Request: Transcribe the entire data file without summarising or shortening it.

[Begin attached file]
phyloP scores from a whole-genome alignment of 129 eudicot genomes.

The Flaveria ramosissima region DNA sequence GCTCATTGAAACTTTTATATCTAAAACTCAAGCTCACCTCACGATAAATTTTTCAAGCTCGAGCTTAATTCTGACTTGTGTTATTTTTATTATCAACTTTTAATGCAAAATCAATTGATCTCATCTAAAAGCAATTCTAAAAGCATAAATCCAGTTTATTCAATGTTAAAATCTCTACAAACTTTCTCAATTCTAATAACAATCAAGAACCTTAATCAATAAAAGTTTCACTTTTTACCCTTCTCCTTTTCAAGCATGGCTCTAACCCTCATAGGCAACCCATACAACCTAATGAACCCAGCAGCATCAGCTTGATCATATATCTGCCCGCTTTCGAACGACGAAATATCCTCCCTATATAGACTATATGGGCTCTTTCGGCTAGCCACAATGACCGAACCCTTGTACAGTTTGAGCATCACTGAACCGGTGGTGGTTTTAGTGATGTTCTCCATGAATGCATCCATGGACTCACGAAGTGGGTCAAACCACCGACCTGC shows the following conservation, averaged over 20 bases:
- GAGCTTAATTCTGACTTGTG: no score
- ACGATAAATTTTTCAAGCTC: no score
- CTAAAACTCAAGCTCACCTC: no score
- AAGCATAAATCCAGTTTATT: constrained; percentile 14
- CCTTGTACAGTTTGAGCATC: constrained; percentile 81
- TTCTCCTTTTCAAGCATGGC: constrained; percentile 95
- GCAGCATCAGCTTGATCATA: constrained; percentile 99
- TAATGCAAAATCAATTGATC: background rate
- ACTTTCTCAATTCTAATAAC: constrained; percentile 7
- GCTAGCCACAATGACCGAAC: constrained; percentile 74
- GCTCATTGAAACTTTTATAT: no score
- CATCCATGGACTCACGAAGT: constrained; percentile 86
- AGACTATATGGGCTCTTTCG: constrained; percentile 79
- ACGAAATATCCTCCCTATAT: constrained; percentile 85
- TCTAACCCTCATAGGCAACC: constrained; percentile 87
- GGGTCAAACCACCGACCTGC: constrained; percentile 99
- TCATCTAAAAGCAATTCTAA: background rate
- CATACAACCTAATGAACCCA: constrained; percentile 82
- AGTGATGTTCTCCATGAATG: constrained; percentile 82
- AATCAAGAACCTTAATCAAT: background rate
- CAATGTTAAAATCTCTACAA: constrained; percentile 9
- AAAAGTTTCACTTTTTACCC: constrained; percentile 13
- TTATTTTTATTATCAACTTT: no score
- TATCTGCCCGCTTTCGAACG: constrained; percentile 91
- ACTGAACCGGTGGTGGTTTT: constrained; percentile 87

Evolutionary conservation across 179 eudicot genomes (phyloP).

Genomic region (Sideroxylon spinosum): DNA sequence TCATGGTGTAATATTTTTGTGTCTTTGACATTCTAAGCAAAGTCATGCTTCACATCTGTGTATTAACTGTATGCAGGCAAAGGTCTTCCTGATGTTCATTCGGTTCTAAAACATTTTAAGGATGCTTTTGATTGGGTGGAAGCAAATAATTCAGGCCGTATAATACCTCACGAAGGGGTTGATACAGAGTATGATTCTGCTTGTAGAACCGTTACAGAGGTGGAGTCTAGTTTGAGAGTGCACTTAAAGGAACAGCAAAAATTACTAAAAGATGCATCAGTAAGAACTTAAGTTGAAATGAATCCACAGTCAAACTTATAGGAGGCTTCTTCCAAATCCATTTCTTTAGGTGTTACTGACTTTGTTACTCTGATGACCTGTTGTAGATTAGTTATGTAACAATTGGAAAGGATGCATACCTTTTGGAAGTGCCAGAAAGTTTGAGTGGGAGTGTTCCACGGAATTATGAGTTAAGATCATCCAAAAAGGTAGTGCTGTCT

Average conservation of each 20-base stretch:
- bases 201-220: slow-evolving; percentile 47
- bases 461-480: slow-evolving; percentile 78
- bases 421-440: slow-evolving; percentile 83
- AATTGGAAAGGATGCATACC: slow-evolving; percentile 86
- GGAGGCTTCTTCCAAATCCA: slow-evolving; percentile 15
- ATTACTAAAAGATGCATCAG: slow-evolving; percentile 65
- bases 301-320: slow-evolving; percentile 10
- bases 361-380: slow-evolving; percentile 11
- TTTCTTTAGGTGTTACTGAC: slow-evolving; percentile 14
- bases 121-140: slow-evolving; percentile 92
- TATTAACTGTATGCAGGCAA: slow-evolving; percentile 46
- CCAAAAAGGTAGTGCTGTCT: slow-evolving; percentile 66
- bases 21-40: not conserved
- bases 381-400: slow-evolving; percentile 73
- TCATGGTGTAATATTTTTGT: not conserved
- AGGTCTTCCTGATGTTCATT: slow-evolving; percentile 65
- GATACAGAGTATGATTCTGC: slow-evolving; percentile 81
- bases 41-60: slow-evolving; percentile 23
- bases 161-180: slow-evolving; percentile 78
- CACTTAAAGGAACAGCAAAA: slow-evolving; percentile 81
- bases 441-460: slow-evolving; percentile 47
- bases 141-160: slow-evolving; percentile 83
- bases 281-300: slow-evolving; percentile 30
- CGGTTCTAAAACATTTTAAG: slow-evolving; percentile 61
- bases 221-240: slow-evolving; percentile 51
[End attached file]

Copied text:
phyloP scores from a whole-genome alignment of 129 eudicot genomes.

The Flaveria ramosissima region DNA sequence GCTCATTGAAACTTTTATATCTAAAACTCAAGCTCACCTCACGATAAATTTTTCAAGCTCGAGCTTAATTCTGACTTGTGTTATTTTTATTATCAACTTTTAATGCAAAATCAATTGATCTCATCTAAAAGCAATTCTAAAAGCATAAATCCAGTTTATTCAATGTTAAAATCTCTACAAACTTTCTCAATTCTAATAACAATCAAGAACCTTAATCAATAAAAGTTTCACTTTTTACCCTTCTCCTTTTCAAGCATGGCTCTAACCCTCATAGGCAACCCATACAACCTAATGAACCCAGCAGCATCAGCTTGATCATATATCTGCCCGCTTTCGAACGACGAAATATCCTCCCTATATAGACTATATGGGCTCTTTCGGCTAGCCACAATGACCGAACCCTTGTACAGTTTGAGCATCACTGAACCGGTGGTGGTTTTAGTGATGTTCTCCATGAATGCATCCATGGACTCACGAAGTGGGTCAAACCACCGACCTGC shows the following conservation, averaged over 20 bases:
- GAGCTTAATTCTGACTTGTG: no score
- ACGATAAATTTTTCAAGCTC: no score
- CTAAAACTCAAGCTCACCTC: no score
- AAGCATAAATCCAGTTTATT: constrained; percentile 14
- CCTTGTACAGTTTGAGCATC: constrained; percentile 81
- TTCTCCTTTTCAAGCATGGC: constrained; percentile 95
- GCAGCATCAGCTTGATCATA: constrained; percentile 99
- TAATGCAAAATCAATTGATC: background rate
- ACTTTCTCAATTCTAATAAC: constrained; percentile 7
- GCTAGCCACAATGACCGAAC: constrained; percentile 74
- GCTCATTGAAACTTTTATAT: no score
- CATCCATGGACTCACGAAGT: constrained; percentile 86
- AGACTATATGGGCTCTTTCG: constrained; percentile 79
- ACGAAATATCCTCCCTATAT: constrained; percentile 85
- TCTAACCCTCATAGGCAACC: constrained; percentile 87
- GGGTCAAACCACCGACCTGC: constrained; percentile 99
- TCATCTAAAAGCAATTCTAA: background rate
- CATACAACCTAATGAACCCA: constrained; percentile 82
- AGTGATGTTCTCCATGAATG: constrained; percentile 82
- AATCAAGAACCTTAATCAAT: background rate
- CAATGTTAAAATCTCTACAA: constrained; percentile 9
- AAAAGTTTCACTTTTTACCC: constrained; percentile 13
- TTATTTTTATTATCAACTTT: no score
- TATCTGCCCGCTTTCGAACG: constrained; percentile 91
- ACTGAACCGGTGGTGGTTTT: constrained; percentile 87

Evolutionary conservation across 179 eudicot genomes (phyloP).

Genomic region (Sideroxylon spinosum): DNA sequence TCATGGTGTAATATTTTTGTGTCTTTGACATTCTAAGCAAAGTCATGCTTCACATCTGTGTATTAACTGTATGCAGGCAAAGGTCTTCCTGATGTTCATTCGGTTCTAAAACATTTTAAGGATGCTTTTGATTGGGTGGAAGCAAATAATTCAGGCCGTATAATACCTCACGAAGGGGTTGATACAGAGTATGATTCTGCTTGTAGAACCGTTACAGAGGTGGAGTCTAGTTTGAGAGTGCACTTAAAGGAACAGCAAAAATTACTAAAAGATGCATCAGTAAGAACTTAAGTTGAAATGAATCCACAGTCAAACTTATAGGAGGCTTCTTCCAAATCCATTTCTTTAGGTGTTACTGACTTTGTTACTCTGATGACCTGTTGTAGATTAGTTATGTAACAATTGGAAAGGATGCATACCTTTTGGAAGTGCCAGAAAGTTTGAGTGGGAGTGTTCCACGGAATTATGAGTTAAGATCATCCAAAAAGGTAGTGCTGTCT

Average conservation of each 20-base stretch:
- bases 201-220: slow-evolving; percentile 47
- bases 461-480: slow-evolving; percentile 78
- bases 421-440: slow-evolving; percentile 83
- AATTGGAAAGGATGCATACC: slow-evolving; percentile 86
- GGAGGCTTCTTCCAAATCCA: slow-evolving; percentile 15
- ATTACTAAAAGATGCATCAG: slow-evolving; percentile 65
- bases 301-320: slow-evolving; percentile 10
- bases 361-380: slow-evolving; percentile 11
- TTTCTTTAGGTGTTACTGAC: slow-evolving; percentile 14
- bases 121-140: slow-evolving; percentile 92
- TATTAACTGTATGCAGGCAA: slow-evolving; percentile 46
- CCAAAAAGGTAGTGCTGTCT: slow-evolving; percentile 66
- bases 21-40: not conserved
- bases 381-400: slow-evolving; percentile 73
- TCATGGTGTAATATTTTTGT: not conserved
- AGGTCTTCCTGATGTTCATT: slow-evolving; percentile 65
- GATACAGAGTATGATTCTGC: slow-evolving; percentile 81
- bases 41-60: slow-evolving; percentile 23
- bases 161-180: slow-evolving; percentile 78
- CACTTAAAGGAACAGCAAAA: slow-evolving; percentile 81
- bases 441-460: slow-evolving; percentile 47
- bases 141-160: slow-evolving; percentile 83
- bases 281-300: slow-evolving; percentile 30
- CGGTTCTAAAACATTTTAAG: slow-evolving; percentile 61
- bases 221-240: slow-evolving; percentile 51